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Review: The Playstation Access let me play Sonic with my dad again

Sony's new accessibility controller opens pathways previously closed

When I was growing up, gaming was a pretty normal part of everyday life. My family and I started our gaming journey on a ZX Spectrum, but before long we were gaming on 16 bits of pure blast processing power — the Sega Genesis.

My sister and I were born into a house predisposed to gaming, as our dad was pretty keen on it, to say the least. He wrote his dissertation on the rise of Space Invaders in arcades, and that love of gaming rubbed off on us right from the get go. We would spend hours playing Sonic on the Genesis, quite often the later games in which each player could take control of one of the series’ fuzzy critters.

Dad told me he used to sneak down after dark to play more Sonic after we went to bed — we were holding him back, he said, as kids often do. Without us, he could play at his own pace, much faster than he ever could with two kids poorly platforming through tight levels.

His lifelong gaming hobby came to an end when, in his 50s, he was diagnosed with early onset dementia. He can still live independently, with a little bit of help from our mum and a lot of calendars and reminders. One thing he can’t do, though, is play any game that needs more than a couple of buttons — and those games are pretty rare in the modern gaming landscape.

Two PlayStation Access controllers sitting on a shelf.

The PlayStation Access controller is highly customizable

It’s not for lack of trying. He’s given a few different games a go, often combining one of his other hobbies, cars, in games like Forza Horizon 5. Actually racing was a little too far out of reach, but he spent a lot of time in the car purchase screen, slowly rotating each car on its digital platform and marveling at their faithful recreation.

When PlayStation offered GLHF the opportunity to try out the PlayStation Access, the company’s new accessibility-focused controller and its own take on the Xbox Adaptive Controller, I knew exactly what I had to do. It was time to play Sonic with my dad again.

Sonic was the perfect choice for trying out a controller like this. Not only was my dad already very familiar with the blue blur, it was also fairly easy to navigate with just a button and a joystick — something the PlayStation Access offered, and then some.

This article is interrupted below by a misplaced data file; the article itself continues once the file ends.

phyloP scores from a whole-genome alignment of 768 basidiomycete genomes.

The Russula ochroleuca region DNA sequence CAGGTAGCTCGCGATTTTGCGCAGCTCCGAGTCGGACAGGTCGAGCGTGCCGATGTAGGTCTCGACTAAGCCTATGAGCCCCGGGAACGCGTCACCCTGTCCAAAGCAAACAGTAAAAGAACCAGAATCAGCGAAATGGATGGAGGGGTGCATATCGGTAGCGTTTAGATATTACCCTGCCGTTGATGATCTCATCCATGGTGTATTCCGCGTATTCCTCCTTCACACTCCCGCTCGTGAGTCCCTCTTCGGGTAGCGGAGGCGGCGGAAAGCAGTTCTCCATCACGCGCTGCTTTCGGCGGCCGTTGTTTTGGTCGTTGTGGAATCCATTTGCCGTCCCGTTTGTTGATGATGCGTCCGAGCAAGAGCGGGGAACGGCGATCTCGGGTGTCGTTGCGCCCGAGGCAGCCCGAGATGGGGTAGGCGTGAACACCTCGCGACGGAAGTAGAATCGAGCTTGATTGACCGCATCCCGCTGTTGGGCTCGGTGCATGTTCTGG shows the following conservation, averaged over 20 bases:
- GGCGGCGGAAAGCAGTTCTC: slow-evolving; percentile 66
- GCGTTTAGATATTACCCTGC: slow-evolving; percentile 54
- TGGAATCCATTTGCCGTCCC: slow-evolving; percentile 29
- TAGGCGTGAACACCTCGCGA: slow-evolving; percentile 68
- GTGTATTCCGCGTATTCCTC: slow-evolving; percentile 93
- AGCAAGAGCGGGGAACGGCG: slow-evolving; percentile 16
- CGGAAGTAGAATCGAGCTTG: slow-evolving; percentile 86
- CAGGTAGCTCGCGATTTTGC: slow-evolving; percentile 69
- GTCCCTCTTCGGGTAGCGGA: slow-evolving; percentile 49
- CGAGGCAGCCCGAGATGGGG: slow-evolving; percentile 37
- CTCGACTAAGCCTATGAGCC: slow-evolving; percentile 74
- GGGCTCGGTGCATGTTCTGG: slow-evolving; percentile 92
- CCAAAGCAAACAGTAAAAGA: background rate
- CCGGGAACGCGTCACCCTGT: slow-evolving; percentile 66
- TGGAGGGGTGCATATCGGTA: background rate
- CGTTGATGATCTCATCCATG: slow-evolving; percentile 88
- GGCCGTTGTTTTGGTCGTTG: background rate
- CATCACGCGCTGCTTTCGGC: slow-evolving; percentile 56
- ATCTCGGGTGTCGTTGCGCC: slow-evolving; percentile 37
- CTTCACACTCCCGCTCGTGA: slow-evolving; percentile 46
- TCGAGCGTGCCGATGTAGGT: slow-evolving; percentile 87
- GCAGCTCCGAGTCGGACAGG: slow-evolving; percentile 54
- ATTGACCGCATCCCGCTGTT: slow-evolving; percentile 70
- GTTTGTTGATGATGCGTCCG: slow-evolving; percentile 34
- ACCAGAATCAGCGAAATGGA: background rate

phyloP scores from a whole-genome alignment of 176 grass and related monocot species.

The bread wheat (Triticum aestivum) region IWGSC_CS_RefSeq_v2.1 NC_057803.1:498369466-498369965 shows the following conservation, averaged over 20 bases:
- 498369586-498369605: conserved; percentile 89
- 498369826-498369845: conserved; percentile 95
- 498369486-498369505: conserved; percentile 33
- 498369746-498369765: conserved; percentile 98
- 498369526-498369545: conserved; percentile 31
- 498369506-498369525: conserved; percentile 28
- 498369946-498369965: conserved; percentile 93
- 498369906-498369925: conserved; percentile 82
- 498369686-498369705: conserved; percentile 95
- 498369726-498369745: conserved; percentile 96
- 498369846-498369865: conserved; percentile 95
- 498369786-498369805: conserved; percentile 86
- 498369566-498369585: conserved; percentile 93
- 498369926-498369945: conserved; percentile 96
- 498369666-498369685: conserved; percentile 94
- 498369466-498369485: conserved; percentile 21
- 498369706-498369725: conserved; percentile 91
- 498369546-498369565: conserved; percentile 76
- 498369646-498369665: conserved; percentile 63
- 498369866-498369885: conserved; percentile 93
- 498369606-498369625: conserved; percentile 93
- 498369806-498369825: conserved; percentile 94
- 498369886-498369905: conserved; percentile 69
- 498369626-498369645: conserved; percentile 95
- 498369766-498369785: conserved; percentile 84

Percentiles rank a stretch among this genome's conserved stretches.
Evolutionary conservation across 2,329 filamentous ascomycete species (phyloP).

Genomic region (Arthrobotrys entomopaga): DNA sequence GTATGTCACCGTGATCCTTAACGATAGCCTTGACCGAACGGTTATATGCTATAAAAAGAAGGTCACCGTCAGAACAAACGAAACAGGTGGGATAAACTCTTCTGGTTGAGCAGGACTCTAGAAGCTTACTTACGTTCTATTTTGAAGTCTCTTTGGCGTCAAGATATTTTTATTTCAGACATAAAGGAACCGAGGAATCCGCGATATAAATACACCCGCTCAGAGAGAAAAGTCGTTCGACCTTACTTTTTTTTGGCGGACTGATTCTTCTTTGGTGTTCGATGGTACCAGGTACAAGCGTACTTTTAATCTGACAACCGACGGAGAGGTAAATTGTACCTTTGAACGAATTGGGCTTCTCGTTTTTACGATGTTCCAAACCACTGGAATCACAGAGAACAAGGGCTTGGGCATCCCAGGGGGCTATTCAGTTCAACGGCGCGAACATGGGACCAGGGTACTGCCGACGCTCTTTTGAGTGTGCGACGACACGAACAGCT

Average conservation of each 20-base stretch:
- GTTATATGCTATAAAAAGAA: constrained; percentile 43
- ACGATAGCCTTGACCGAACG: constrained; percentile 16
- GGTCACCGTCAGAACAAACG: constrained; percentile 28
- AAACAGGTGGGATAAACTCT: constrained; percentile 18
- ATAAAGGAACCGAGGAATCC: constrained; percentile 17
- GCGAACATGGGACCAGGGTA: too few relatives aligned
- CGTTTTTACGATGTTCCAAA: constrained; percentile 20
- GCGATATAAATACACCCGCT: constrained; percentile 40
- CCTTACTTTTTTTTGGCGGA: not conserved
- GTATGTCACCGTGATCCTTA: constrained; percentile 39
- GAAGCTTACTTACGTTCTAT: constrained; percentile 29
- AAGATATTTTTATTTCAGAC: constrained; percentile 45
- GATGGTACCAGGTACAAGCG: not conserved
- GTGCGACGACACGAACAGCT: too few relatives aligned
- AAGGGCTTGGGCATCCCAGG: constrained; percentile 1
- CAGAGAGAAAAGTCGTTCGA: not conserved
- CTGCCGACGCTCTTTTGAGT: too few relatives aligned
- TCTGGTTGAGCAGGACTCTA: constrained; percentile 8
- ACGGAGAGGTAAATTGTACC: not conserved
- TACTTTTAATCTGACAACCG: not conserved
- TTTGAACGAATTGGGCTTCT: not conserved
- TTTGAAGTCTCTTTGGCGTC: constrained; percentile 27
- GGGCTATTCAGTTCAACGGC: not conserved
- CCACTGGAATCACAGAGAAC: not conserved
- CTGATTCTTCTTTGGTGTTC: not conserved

The Access has much larger buttons than your standard controller, making them much easier to press even without fine motor control, and it can be almost endlessly customized. During the setup, you get to choose how the joystick and the controller as a whole will be orientated, but the setup process is a bit more complex than it probably should be.

For an accessibility controller, you’d think that the setup process would be quick and easy, but I found that it was a little on the complicated side, and might be a bit too difficult to navigate the process if you’re in need of the controller. Changing the orientation of the joystick after I’d selected it in the tutorial seemed to be impossible, and that joystick is also held on with a magnet, which meant it was prone to falling off if pulled upwards.

Once the setup process is done, though, and you’re in the game, everything works exactly as it should. My dad chose to have the X button assigned to the large button in the center of the controller, just to make things as simple as possible, and used the joystick as you’d expect.

Sonic Origins Plus - Hidden Palace Zone

Sonic 2's co-op mode was a mainstay of my childhood

Our first foray was into Sonic Origins, games that my dad remembers, though some parts proved a little bit difficult for him to get past. He wasn’t able to make some of the jumps, and couldn’t quite understand why standing on spikes was a death sentence for the hedgehog, but he was still playing it, and that was more than he’d have been able to do otherwise.

We were sent two controllers, and they can be assigned to the same player, expanding the options available to the player or letting someone sit on the sidelines and offer assistance when needed, but for the most part, my dad didn’t need it. It took a little bit of gentle guidance, a few nudges in the right direction, but he was able to get through levels on his own, and it’s hard to assign that success to anything other than having a big old button and a joystick available to him.

It helps, too, that he was able to play while lying down – a position that’s far more comfortable for him – since he would normally have to sit up to be able to look down at the controller for reference. Once again, a big button and a joystick makes all the difference.

We later moved on to Sonic Superstars, a game with much more robust co-op play, and that’s overall much more forgiving for second players if they fall behind. That’s probably something my dad could have used when me and my sister were young — he probably wouldn’t have had to sneak down after we went to sleep to go at his own pace.

The PlayStation Access was designed for people with physical disabilities, but its broad design goals help people with other kinds of disabilities too. In my dad’s case, it meant he and I could play Sonic together again, something we wouldn’t have been able to do – or at least not easily – without a controller like this. I love gaming, and so does my dad, and being able to play together again after so long was a precious moment.

No accessibility controller is going to work for every single disability, but the PlayStation Access is a huge step towards making sure more people can play the games they enjoy with the people they love.

Tested by Georgina & Stuart Young and written by Oliver Brandt.